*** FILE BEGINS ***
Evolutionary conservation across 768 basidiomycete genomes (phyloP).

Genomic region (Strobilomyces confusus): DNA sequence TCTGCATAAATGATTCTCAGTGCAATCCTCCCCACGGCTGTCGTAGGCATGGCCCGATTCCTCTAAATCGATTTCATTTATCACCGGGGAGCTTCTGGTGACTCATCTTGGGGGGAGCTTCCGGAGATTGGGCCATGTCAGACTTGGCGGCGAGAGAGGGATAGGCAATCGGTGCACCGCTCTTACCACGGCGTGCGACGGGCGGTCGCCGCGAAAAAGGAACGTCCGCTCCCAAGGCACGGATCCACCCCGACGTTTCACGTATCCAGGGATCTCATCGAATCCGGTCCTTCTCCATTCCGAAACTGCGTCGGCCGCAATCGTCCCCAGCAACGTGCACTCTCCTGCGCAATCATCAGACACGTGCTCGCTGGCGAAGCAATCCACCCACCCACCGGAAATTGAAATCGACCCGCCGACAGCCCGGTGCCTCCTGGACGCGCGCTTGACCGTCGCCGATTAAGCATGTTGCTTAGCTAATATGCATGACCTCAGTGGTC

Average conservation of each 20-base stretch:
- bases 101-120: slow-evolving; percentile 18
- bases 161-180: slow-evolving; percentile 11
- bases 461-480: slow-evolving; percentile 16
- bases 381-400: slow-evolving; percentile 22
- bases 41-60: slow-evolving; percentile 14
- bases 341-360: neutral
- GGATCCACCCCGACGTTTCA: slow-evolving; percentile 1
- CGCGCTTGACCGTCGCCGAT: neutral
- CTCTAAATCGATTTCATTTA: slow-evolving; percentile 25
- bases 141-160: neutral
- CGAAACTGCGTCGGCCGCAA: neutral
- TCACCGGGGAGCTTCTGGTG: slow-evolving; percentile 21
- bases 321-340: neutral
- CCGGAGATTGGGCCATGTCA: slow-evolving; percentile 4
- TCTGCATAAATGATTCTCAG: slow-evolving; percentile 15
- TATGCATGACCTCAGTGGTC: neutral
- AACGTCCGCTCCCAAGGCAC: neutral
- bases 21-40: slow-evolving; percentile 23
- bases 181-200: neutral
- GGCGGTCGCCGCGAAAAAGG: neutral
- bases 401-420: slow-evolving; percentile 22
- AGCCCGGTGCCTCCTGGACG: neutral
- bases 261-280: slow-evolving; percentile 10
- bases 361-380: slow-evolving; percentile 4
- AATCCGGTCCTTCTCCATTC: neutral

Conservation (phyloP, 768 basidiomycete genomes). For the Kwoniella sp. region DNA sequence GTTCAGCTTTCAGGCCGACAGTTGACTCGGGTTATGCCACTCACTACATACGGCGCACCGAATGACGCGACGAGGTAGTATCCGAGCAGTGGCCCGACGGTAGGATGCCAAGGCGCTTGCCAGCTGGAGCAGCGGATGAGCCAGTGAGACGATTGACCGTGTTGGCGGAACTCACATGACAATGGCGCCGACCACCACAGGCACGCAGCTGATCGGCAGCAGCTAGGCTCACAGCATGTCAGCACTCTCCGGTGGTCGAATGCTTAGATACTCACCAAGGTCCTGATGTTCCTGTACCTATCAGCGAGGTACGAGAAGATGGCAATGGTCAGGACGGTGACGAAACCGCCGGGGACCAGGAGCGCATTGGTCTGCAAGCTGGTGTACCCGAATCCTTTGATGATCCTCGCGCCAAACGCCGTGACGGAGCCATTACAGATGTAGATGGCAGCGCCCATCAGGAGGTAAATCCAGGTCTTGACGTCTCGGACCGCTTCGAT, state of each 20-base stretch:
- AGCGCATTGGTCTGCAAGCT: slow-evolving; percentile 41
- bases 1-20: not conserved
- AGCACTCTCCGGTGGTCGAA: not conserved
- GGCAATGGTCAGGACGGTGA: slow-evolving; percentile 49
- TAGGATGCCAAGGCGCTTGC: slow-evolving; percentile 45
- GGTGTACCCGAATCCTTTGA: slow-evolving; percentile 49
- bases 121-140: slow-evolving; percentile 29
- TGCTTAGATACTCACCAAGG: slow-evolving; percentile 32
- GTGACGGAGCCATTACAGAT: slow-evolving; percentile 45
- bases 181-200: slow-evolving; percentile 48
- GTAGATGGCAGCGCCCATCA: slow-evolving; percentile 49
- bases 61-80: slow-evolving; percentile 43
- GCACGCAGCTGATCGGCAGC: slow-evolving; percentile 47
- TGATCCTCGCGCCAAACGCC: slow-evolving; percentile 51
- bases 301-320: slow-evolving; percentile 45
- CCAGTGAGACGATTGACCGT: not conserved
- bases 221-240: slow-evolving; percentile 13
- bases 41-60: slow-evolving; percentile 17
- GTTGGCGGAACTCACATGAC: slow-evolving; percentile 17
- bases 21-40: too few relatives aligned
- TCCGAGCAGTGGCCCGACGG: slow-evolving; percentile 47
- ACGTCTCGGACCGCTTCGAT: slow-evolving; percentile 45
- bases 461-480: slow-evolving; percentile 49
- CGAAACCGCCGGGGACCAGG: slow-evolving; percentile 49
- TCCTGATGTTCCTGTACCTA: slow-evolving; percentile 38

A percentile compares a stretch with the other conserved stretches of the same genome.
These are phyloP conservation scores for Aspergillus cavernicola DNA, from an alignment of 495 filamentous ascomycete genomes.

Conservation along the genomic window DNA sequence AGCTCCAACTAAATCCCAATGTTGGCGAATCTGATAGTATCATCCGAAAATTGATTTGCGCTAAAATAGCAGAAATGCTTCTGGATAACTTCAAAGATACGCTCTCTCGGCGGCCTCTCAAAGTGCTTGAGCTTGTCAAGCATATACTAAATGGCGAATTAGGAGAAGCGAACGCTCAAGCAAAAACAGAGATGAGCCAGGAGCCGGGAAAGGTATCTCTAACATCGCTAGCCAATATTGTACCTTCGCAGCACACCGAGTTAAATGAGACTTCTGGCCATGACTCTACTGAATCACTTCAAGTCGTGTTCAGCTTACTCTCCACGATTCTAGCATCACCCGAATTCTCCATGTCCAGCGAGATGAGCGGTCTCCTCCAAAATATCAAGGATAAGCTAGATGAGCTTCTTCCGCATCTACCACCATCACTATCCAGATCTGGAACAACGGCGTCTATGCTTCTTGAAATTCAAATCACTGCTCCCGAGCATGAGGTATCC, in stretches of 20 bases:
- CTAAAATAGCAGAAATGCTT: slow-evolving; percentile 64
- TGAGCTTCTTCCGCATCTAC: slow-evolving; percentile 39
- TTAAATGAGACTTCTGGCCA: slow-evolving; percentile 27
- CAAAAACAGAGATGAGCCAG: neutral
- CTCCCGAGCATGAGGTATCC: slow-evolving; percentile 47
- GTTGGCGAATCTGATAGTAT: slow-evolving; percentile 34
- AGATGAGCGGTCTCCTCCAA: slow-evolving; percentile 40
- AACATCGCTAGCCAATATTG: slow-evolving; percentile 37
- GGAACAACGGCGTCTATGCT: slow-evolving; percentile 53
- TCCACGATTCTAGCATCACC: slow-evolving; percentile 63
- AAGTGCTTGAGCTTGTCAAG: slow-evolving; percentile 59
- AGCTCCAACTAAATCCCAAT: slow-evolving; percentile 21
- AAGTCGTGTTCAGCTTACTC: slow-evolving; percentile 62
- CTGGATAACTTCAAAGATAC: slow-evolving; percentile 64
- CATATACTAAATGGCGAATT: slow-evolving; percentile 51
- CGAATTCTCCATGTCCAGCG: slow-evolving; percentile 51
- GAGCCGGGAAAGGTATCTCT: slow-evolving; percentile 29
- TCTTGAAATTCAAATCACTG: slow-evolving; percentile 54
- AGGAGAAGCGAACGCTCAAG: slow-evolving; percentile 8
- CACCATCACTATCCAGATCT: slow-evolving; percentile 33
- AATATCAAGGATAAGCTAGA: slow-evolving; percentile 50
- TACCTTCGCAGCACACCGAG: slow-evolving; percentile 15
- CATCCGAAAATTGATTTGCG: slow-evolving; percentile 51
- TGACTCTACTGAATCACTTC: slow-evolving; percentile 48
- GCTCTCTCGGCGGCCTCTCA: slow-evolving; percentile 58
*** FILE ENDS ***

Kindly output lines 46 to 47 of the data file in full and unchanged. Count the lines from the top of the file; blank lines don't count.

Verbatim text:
- bases 221-240: slow-evolving; percentile 13
- bases 41-60: slow-evolving; percentile 17